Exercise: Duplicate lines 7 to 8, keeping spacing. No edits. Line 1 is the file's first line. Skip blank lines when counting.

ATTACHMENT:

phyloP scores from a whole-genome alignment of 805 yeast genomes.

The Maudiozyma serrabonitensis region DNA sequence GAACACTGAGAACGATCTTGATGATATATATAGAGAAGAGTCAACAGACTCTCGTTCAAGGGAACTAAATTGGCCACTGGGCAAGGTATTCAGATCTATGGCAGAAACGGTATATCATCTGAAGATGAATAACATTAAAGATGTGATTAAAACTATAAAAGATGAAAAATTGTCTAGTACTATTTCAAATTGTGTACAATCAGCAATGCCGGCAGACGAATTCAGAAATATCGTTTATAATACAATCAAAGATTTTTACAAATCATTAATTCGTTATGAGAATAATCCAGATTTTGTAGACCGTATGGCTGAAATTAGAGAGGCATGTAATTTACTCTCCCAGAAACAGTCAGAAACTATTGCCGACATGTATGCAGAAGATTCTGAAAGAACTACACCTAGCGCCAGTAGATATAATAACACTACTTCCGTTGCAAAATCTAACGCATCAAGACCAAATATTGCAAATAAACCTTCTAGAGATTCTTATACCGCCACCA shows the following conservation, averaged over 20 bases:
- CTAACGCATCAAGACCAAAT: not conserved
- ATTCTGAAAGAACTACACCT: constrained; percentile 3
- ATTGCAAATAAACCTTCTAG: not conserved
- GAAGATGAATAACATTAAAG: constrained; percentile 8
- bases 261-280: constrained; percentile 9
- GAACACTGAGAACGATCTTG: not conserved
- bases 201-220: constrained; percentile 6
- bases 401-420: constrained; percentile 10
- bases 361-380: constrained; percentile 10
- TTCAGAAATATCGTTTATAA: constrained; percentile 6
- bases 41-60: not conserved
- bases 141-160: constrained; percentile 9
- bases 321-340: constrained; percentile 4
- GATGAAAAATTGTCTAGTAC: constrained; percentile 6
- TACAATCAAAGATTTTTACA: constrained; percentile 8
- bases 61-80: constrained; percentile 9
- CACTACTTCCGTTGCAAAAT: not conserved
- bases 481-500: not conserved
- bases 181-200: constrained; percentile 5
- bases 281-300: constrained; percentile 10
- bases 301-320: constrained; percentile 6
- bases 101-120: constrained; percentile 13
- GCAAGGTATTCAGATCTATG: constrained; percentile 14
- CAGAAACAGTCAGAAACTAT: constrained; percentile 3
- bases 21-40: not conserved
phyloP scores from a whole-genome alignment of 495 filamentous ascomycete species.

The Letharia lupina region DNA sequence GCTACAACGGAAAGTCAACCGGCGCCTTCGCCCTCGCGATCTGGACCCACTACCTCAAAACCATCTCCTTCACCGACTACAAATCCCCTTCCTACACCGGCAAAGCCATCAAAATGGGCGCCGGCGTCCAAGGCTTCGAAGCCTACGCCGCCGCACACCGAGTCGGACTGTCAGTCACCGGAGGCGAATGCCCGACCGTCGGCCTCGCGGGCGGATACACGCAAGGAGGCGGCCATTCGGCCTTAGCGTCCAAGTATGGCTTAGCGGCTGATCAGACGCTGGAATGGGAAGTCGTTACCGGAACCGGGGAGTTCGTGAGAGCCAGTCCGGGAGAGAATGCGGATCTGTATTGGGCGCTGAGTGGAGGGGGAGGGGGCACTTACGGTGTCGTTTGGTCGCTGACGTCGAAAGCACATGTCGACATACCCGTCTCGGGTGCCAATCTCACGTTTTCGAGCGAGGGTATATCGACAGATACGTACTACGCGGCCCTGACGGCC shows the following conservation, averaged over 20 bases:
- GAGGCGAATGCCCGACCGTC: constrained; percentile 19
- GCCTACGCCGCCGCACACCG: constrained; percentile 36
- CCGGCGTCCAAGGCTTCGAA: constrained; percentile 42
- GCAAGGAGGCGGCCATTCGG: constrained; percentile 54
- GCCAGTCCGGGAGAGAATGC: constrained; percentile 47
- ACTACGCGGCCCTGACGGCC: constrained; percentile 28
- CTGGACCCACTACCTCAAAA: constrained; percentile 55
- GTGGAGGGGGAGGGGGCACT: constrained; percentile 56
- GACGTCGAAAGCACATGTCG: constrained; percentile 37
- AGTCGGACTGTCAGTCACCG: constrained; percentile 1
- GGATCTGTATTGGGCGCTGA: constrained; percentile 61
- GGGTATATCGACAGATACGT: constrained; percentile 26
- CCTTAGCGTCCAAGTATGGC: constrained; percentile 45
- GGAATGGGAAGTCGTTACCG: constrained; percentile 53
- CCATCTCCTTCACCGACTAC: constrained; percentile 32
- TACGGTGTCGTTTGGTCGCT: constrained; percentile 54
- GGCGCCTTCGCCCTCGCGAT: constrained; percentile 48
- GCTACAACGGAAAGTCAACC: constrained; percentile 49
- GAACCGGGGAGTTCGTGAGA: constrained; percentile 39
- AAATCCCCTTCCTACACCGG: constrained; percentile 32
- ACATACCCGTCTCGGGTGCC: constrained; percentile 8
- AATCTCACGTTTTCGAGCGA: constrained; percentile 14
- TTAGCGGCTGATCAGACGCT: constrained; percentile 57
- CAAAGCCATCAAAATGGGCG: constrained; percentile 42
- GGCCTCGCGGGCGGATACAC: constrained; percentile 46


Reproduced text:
- bases 261-280: constrained; percentile 9
- GAACACTGAGAACGATCTTG: not conserved